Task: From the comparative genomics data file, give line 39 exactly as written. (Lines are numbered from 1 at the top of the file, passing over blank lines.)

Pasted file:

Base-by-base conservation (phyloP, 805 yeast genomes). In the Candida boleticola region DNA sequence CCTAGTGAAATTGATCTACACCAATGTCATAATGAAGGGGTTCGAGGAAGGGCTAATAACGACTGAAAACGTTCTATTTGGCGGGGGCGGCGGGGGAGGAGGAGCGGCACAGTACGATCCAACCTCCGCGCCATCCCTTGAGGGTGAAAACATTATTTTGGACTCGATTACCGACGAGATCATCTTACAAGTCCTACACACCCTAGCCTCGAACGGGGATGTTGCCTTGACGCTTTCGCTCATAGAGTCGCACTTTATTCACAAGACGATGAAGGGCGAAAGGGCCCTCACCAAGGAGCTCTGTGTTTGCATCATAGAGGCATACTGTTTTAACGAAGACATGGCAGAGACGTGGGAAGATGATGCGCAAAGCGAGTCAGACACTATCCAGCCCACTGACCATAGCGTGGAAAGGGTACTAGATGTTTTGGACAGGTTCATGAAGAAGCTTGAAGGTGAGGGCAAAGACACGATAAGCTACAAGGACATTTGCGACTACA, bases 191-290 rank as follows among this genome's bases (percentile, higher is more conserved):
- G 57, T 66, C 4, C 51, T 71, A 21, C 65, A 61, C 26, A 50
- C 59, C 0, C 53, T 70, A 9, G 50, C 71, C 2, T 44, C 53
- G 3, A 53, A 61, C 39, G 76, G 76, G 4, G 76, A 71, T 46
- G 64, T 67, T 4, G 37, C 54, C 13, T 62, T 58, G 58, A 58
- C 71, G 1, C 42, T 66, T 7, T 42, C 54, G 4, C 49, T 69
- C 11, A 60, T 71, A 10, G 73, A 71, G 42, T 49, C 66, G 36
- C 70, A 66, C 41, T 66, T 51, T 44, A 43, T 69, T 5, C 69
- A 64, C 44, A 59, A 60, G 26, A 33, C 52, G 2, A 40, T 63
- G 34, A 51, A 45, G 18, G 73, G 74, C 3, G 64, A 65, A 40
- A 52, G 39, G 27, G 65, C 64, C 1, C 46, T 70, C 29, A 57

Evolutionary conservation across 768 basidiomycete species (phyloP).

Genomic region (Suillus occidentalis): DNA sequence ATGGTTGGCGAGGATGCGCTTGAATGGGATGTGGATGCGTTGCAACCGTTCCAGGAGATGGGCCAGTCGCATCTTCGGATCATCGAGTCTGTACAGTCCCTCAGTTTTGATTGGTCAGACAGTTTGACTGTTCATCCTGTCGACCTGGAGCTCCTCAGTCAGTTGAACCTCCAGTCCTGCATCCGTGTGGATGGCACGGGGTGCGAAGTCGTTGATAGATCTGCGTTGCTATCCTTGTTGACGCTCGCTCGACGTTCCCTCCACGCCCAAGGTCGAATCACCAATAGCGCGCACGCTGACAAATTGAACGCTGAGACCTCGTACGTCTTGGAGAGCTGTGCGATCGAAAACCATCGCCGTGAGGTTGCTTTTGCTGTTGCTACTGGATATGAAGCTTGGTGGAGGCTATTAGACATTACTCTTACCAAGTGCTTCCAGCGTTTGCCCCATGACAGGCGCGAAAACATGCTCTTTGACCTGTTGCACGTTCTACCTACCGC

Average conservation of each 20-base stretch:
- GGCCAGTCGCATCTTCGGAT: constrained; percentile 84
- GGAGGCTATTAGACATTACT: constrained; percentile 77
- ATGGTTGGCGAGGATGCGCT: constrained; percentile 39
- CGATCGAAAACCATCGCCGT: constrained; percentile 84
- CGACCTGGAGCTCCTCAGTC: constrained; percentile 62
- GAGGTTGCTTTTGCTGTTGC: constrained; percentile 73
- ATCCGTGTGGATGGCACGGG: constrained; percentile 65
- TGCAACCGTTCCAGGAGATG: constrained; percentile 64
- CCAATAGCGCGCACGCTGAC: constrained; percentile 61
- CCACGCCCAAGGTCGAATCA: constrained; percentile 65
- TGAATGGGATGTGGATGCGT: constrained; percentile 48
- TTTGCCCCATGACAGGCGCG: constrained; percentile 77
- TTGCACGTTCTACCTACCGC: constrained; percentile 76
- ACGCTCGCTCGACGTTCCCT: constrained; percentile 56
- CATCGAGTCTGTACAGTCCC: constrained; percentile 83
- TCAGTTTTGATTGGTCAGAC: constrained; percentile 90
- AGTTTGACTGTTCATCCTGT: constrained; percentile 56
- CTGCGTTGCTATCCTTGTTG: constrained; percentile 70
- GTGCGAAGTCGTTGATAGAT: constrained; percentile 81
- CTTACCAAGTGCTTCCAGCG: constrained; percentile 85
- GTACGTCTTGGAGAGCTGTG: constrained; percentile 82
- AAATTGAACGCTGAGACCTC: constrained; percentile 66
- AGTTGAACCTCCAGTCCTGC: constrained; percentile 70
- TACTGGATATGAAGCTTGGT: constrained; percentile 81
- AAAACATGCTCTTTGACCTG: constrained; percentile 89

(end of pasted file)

- AAAACATGCTCTTTGACCTG: constrained; percentile 89